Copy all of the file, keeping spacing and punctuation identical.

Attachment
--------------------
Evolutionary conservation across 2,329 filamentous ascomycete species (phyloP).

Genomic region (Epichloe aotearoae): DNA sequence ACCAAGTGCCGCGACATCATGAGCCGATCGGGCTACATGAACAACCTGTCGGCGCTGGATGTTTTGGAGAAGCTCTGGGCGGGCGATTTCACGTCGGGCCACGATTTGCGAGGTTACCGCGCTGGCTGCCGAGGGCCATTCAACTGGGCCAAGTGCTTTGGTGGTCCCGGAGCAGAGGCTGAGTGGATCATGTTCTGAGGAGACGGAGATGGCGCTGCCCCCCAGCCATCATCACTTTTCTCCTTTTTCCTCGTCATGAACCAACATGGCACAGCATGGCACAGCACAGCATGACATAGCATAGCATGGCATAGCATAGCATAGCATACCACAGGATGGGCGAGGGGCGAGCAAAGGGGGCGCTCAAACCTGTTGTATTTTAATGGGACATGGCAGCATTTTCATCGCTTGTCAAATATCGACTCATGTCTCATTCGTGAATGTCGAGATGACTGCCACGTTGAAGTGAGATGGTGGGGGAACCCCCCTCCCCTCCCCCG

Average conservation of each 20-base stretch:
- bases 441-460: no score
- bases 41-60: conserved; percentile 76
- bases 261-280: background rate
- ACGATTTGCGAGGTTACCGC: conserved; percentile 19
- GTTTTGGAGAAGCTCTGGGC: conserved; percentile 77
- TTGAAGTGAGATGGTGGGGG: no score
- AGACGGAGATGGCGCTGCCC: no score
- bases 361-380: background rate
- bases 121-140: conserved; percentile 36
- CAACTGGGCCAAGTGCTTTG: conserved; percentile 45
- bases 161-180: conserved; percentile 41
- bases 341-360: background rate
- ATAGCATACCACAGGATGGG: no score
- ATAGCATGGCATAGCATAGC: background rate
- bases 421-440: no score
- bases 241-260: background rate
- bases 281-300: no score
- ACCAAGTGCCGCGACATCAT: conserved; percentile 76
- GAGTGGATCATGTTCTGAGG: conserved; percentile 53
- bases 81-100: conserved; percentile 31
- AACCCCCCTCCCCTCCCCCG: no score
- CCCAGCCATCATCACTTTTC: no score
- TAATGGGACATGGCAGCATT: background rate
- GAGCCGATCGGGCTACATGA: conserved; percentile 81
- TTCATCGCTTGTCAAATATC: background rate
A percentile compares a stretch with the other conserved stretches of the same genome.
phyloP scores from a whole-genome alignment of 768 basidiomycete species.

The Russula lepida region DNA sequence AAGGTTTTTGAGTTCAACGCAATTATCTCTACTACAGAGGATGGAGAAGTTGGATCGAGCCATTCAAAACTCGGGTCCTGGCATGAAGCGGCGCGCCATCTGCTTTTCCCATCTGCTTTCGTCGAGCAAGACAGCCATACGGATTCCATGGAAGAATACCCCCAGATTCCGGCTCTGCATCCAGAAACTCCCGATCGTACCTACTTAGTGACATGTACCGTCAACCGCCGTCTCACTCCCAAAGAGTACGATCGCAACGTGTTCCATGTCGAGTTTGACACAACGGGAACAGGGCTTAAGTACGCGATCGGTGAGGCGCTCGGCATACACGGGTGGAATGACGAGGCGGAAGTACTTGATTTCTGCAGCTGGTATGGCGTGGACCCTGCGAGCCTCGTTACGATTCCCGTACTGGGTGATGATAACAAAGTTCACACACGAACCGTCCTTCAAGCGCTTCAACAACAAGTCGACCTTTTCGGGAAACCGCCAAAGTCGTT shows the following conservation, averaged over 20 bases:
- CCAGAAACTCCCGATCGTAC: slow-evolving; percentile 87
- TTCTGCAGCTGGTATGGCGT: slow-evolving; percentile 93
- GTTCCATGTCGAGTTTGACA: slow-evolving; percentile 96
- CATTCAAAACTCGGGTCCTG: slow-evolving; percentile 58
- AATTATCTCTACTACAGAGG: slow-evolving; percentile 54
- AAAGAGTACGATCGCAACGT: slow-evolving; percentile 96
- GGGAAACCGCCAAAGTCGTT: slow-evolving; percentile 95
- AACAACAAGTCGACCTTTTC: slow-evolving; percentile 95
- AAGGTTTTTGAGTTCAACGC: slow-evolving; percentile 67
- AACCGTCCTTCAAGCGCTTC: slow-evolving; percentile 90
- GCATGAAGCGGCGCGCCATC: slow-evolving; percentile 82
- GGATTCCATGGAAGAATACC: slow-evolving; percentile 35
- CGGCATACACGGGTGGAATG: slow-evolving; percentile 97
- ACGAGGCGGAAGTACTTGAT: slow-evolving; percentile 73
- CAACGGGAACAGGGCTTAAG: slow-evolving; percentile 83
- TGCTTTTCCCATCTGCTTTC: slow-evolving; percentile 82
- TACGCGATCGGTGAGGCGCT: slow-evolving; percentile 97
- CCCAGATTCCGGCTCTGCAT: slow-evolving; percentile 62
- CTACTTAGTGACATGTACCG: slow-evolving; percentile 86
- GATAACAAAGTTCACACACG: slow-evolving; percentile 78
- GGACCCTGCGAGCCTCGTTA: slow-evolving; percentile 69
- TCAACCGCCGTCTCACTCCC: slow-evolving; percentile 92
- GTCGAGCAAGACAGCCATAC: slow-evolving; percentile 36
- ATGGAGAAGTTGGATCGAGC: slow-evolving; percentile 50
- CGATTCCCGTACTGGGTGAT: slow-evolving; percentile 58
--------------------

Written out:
Evolutionary conservation across 2,329 filamentous ascomycete species (phyloP).

Genomic region (Epichloe aotearoae): DNA sequence ACCAAGTGCCGCGACATCATGAGCCGATCGGGCTACATGAACAACCTGTCGGCGCTGGATGTTTTGGAGAAGCTCTGGGCGGGCGATTTCACGTCGGGCCACGATTTGCGAGGTTACCGCGCTGGCTGCCGAGGGCCATTCAACTGGGCCAAGTGCTTTGGTGGTCCCGGAGCAGAGGCTGAGTGGATCATGTTCTGAGGAGACGGAGATGGCGCTGCCCCCCAGCCATCATCACTTTTCTCCTTTTTCCTCGTCATGAACCAACATGGCACAGCATGGCACAGCACAGCATGACATAGCATAGCATGGCATAGCATAGCATAGCATACCACAGGATGGGCGAGGGGCGAGCAAAGGGGGCGCTCAAACCTGTTGTATTTTAATGGGACATGGCAGCATTTTCATCGCTTGTCAAATATCGACTCATGTCTCATTCGTGAATGTCGAGATGACTGCCACGTTGAAGTGAGATGGTGGGGGAACCCCCCTCCCCTCCCCCG

Average conservation of each 20-base stretch:
- bases 441-460: no score
- bases 41-60: conserved; percentile 76
- bases 261-280: background rate
- ACGATTTGCGAGGTTACCGC: conserved; percentile 19
- GTTTTGGAGAAGCTCTGGGC: conserved; percentile 77
- TTGAAGTGAGATGGTGGGGG: no score
- AGACGGAGATGGCGCTGCCC: no score
- bases 361-380: background rate
- bases 121-140: conserved; percentile 36
- CAACTGGGCCAAGTGCTTTG: conserved; percentile 45
- bases 161-180: conserved; percentile 41
- bases 341-360: background rate
- ATAGCATACCACAGGATGGG: no score
- ATAGCATGGCATAGCATAGC: background rate
- bases 421-440: no score
- bases 241-260: background rate
- bases 281-300: no score
- ACCAAGTGCCGCGACATCAT: conserved; percentile 76
- GAGTGGATCATGTTCTGAGG: conserved; percentile 53
- bases 81-100: conserved; percentile 31
- AACCCCCCTCCCCTCCCCCG: no score
- CCCAGCCATCATCACTTTTC: no score
- TAATGGGACATGGCAGCATT: background rate
- GAGCCGATCGGGCTACATGA: conserved; percentile 81
- TTCATCGCTTGTCAAATATC: background rate
A percentile compares a stretch with the other conserved stretches of the same genome.
phyloP scores from a whole-genome alignment of 768 basidiomycete species.

The Russula lepida region DNA sequence AAGGTTTTTGAGTTCAACGCAATTATCTCTACTACAGAGGATGGAGAAGTTGGATCGAGCCATTCAAAACTCGGGTCCTGGCATGAAGCGGCGCGCCATCTGCTTTTCCCATCTGCTTTCGTCGAGCAAGACAGCCATACGGATTCCATGGAAGAATACCCCCAGATTCCGGCTCTGCATCCAGAAACTCCCGATCGTACCTACTTAGTGACATGTACCGTCAACCGCCGTCTCACTCCCAAAGAGTACGATCGCAACGTGTTCCATGTCGAGTTTGACACAACGGGAACAGGGCTTAAGTACGCGATCGGTGAGGCGCTCGGCATACACGGGTGGAATGACGAGGCGGAAGTACTTGATTTCTGCAGCTGGTATGGCGTGGACCCTGCGAGCCTCGTTACGATTCCCGTACTGGGTGATGATAACAAAGTTCACACACGAACCGTCCTTCAAGCGCTTCAACAACAAGTCGACCTTTTCGGGAAACCGCCAAAGTCGTT shows the following conservation, averaged over 20 bases:
- CCAGAAACTCCCGATCGTAC: slow-evolving; percentile 87
- TTCTGCAGCTGGTATGGCGT: slow-evolving; percentile 93
- GTTCCATGTCGAGTTTGACA: slow-evolving; percentile 96
- CATTCAAAACTCGGGTCCTG: slow-evolving; percentile 58
- AATTATCTCTACTACAGAGG: slow-evolving; percentile 54
- AAAGAGTACGATCGCAACGT: slow-evolving; percentile 96
- GGGAAACCGCCAAAGTCGTT: slow-evolving; percentile 95
- AACAACAAGTCGACCTTTTC: slow-evolving; percentile 95
- AAGGTTTTTGAGTTCAACGC: slow-evolving; percentile 67
- AACCGTCCTTCAAGCGCTTC: slow-evolving; percentile 90
- GCATGAAGCGGCGCGCCATC: slow-evolving; percentile 82
- GGATTCCATGGAAGAATACC: slow-evolving; percentile 35
- CGGCATACACGGGTGGAATG: slow-evolving; percentile 97
- ACGAGGCGGAAGTACTTGAT: slow-evolving; percentile 73
- CAACGGGAACAGGGCTTAAG: slow-evolving; percentile 83
- TGCTTTTCCCATCTGCTTTC: slow-evolving; percentile 82
- TACGCGATCGGTGAGGCGCT: slow-evolving; percentile 97
- CCCAGATTCCGGCTCTGCAT: slow-evolving; percentile 62
- CTACTTAGTGACATGTACCG: slow-evolving; percentile 86
- GATAACAAAGTTCACACACG: slow-evolving; percentile 78
- GGACCCTGCGAGCCTCGTTA: slow-evolving; percentile 69
- TCAACCGCCGTCTCACTCCC: slow-evolving; percentile 92
- GTCGAGCAAGACAGCCATAC: slow-evolving; percentile 36
- ATGGAGAAGTTGGATCGAGC: slow-evolving; percentile 50
- CGATTCCCGTACTGGGTGAT: slow-evolving; percentile 58